The new Nikon D5000 is, in essence, a D90 with the top LCD and focus motor removed, an inferior LCD on a tilt-swivel mount, a lousy viewfinder, only one control dial, and what appears to be some intentional crippling of its continuous shooting rate (so as not to further embarrass the D90). While it can “only” manage 4fps, it can keep it up for much longer than the D90 (11/63 vs. 7/25 RAW/JPEG frames). Personally, given the choice, I’d pick 4fps and 63 frames over 4.5fps and 25 frames.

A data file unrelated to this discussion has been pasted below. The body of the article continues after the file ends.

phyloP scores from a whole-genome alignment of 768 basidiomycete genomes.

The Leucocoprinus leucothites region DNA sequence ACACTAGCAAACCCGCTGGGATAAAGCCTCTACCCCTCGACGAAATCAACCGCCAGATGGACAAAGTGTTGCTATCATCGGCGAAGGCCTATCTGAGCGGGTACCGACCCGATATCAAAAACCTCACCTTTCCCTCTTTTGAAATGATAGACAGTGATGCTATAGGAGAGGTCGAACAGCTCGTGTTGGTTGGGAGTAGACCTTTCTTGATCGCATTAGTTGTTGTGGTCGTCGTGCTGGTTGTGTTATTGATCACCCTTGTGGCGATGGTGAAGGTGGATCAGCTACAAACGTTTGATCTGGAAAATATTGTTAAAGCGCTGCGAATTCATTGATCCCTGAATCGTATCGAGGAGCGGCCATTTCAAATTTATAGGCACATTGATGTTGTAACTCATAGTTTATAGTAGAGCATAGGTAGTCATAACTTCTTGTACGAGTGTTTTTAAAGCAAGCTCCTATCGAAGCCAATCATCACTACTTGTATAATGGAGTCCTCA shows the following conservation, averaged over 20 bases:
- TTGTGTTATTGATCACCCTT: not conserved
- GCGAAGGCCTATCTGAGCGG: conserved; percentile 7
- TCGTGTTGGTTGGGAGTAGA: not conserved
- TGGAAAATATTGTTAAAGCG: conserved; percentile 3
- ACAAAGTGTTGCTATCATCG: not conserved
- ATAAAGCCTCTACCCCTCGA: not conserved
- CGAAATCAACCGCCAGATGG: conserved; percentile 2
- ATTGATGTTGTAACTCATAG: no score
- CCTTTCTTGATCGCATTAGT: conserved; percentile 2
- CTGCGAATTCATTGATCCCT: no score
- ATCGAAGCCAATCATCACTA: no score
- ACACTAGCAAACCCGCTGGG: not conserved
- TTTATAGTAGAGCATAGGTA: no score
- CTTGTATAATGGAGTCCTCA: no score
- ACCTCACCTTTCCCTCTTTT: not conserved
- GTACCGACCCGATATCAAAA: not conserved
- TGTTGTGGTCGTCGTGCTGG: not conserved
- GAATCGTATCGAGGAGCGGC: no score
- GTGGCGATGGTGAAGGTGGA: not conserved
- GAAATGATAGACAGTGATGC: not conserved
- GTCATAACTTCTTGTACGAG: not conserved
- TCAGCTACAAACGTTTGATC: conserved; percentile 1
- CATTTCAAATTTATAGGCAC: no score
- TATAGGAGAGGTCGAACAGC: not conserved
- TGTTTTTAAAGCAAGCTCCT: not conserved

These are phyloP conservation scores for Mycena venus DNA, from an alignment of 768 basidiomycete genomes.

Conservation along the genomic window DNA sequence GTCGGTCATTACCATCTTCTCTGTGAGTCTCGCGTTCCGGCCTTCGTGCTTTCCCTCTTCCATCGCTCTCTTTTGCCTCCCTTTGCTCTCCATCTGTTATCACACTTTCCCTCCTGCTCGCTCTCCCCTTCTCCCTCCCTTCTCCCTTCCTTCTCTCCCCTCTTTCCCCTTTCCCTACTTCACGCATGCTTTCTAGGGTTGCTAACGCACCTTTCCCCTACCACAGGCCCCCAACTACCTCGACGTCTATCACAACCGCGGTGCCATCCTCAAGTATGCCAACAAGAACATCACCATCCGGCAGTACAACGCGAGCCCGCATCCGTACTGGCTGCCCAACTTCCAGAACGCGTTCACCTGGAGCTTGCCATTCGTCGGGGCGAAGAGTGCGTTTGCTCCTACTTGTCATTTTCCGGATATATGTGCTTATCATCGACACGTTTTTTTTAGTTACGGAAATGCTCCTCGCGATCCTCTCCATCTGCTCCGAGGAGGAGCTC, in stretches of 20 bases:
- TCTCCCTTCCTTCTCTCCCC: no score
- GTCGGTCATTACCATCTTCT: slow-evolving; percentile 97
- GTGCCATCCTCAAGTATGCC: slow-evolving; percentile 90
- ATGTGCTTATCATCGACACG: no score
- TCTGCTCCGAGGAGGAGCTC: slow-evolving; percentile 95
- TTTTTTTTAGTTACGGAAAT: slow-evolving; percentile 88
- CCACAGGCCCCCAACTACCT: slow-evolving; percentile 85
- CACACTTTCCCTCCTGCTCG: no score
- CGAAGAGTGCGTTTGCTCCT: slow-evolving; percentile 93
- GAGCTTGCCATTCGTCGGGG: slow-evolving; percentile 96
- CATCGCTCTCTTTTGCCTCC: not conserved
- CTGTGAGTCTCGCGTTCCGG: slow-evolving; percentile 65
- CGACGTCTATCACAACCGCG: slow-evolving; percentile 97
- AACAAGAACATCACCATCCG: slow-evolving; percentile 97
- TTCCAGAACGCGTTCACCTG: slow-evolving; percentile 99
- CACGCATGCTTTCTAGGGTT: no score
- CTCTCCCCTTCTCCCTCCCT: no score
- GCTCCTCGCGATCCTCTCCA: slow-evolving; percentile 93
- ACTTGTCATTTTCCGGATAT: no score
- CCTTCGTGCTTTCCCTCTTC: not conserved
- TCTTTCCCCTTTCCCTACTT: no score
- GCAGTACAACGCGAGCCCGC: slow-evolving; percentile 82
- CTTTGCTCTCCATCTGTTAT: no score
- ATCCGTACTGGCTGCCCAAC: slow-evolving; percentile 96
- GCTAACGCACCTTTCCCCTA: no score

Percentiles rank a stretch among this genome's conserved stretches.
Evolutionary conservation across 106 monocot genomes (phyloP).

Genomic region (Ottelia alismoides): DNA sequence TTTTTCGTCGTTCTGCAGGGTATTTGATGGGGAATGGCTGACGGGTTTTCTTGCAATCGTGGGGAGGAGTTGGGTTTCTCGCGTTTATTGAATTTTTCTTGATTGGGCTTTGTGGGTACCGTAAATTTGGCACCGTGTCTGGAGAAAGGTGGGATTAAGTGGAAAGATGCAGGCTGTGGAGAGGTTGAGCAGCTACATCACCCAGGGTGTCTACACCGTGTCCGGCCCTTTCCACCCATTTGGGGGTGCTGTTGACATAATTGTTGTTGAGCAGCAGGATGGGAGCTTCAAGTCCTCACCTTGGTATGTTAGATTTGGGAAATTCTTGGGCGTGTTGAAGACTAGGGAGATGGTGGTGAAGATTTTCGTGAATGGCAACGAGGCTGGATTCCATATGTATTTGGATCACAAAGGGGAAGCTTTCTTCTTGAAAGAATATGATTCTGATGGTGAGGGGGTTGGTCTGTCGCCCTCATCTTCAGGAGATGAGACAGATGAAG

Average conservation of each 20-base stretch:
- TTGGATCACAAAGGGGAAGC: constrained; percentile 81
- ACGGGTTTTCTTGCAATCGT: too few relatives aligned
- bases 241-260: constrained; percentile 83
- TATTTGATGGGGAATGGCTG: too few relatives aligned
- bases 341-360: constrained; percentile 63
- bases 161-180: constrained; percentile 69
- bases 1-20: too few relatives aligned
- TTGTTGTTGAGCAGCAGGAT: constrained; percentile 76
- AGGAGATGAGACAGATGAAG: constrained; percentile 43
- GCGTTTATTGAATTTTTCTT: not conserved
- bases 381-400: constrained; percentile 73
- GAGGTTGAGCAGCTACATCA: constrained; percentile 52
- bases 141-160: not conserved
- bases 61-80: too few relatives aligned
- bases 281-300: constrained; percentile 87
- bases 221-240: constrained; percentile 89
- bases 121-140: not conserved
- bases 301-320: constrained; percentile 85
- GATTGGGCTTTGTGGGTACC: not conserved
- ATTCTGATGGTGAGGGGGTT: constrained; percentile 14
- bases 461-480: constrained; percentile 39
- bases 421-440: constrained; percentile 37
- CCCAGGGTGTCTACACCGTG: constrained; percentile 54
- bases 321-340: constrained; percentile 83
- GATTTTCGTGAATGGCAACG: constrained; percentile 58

On the positive side, the D5000 offers the D90’s focus system, fast shooting, excellent image quality, and some nice features that previously haven’t made it down to consumer DSLRs like switchable grid lines. The down side is that Nikon still doesn’t offer 14-bit RAW until you get to the D200/D300. The tilt/swivel LCD seems like a useless gimmick — especially considering Nikon’s less than stellar Live View mode (but I guess it makes the D5000 more like a camcorder).
So, my take, the D5000 replaces the D80 at the cost of an inferior viewfinder — a serious bummer — but doesn’t really address the new Canon EOS T1i or the Panasonic GH-1.